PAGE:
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Postoperative Delirium

Illawarra Shoalhaven Local Health District

  • Translational Research Grants Scheme
Date Funded:
  • 13 June, 2019
Chief Investigator/s:
  • Professor Val Wilson

Older people undergoing surgery are at a high risk of experiencing delirium (up to 60%). Delirium is an acute, reversible, short-term confusion which presents as agitation and/ or reduced alertness. Untreated and undetected delirium leads to many health problems including falls, longer stays in hospital and sometimes death. Delirium can become a chronic health problem causing individuals to relocate into a nursing home and also develop dementia.

Much work is undertaken in hospitals to prevent, detect and treat delirium. However in the recovery area, where an individual is transferred immediately after surgery before they go to a ward, there is less evidence on delirium. During this project the research team will work with clinical staff in recovery units at Wollongong, St. George and Bega hospitals to improve delirium care.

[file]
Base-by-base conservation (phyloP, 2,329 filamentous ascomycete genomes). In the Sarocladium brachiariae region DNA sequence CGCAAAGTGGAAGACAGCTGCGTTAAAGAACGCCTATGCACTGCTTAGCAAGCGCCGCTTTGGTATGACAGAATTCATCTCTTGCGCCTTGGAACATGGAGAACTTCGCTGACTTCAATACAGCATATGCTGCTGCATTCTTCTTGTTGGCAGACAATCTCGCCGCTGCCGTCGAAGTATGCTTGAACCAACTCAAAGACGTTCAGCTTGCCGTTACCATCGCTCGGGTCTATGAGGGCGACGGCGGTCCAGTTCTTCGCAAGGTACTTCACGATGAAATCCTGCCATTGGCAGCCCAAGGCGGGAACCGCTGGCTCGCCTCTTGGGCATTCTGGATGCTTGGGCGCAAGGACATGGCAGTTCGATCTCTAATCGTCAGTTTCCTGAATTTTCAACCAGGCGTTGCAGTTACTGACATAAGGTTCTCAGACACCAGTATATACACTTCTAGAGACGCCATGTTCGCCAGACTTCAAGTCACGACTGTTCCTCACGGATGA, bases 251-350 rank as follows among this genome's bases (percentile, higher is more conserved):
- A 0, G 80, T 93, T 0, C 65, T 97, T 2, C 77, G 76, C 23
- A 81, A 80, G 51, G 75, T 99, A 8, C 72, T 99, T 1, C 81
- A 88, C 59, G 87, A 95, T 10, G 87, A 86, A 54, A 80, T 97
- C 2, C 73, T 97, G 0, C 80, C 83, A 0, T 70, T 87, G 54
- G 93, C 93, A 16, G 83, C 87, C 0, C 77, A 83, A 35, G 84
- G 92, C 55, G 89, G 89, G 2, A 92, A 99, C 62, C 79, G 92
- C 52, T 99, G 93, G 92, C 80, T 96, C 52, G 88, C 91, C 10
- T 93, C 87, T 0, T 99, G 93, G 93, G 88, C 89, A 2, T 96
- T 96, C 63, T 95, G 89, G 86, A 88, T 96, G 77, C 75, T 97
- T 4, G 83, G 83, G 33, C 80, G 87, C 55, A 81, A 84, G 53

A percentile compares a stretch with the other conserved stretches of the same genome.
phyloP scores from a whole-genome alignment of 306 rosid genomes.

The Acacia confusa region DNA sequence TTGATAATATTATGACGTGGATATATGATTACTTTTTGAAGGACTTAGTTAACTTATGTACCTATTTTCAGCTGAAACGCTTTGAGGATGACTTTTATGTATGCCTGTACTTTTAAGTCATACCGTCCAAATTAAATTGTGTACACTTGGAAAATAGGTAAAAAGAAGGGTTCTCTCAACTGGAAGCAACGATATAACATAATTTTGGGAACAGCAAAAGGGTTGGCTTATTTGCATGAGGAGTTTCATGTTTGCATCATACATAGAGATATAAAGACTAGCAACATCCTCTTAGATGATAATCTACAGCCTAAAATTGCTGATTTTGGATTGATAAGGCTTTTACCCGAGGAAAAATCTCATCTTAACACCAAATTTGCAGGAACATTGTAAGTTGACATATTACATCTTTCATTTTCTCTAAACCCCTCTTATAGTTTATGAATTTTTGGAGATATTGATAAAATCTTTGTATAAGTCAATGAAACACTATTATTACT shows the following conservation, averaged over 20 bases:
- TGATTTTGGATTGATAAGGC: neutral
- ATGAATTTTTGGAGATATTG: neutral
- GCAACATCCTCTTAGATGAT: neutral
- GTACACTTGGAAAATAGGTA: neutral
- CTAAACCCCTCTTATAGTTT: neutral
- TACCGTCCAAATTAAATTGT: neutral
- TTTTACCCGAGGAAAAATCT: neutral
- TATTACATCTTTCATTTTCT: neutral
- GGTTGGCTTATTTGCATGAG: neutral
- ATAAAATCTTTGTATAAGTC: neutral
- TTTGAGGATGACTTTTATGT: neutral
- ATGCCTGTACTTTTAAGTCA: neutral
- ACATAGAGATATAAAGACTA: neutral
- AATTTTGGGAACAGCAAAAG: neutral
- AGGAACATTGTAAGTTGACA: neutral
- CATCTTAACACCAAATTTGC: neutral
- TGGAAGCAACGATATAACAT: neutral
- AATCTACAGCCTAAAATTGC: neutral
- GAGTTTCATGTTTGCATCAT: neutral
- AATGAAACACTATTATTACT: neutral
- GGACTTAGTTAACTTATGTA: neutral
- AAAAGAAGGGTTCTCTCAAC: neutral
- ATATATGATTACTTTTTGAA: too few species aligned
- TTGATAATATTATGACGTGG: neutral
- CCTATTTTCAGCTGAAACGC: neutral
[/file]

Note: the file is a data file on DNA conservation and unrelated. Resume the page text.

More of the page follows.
This project will use interactive education to improve the prevention, detection and treatment of delirium experienced by older people after surgery. We will use role play scenarios of a delirium with clinical staff undertaking an assessment of the ‘actors’ to detect delirium and implement management strategies to treat delirium. This type of education is not yet commonplace in healthcare workplaces and will provide evidence for the effectiveness of this approach to improve delirium care.

The outcomes will be improved detection rates of delirium in recovery units, and thus better treatment of delirium and prevention of associated health problems. This will be achieved by improving staff skills in delirium care. The education goes beyond simply improving knowledge. Findings from this project can be applied by educators working in other clinical areas and expanded to any healthcare problem. Patients in NSW will receive better delirium care and experience less of the health problems associated with untreated and undetected delirium.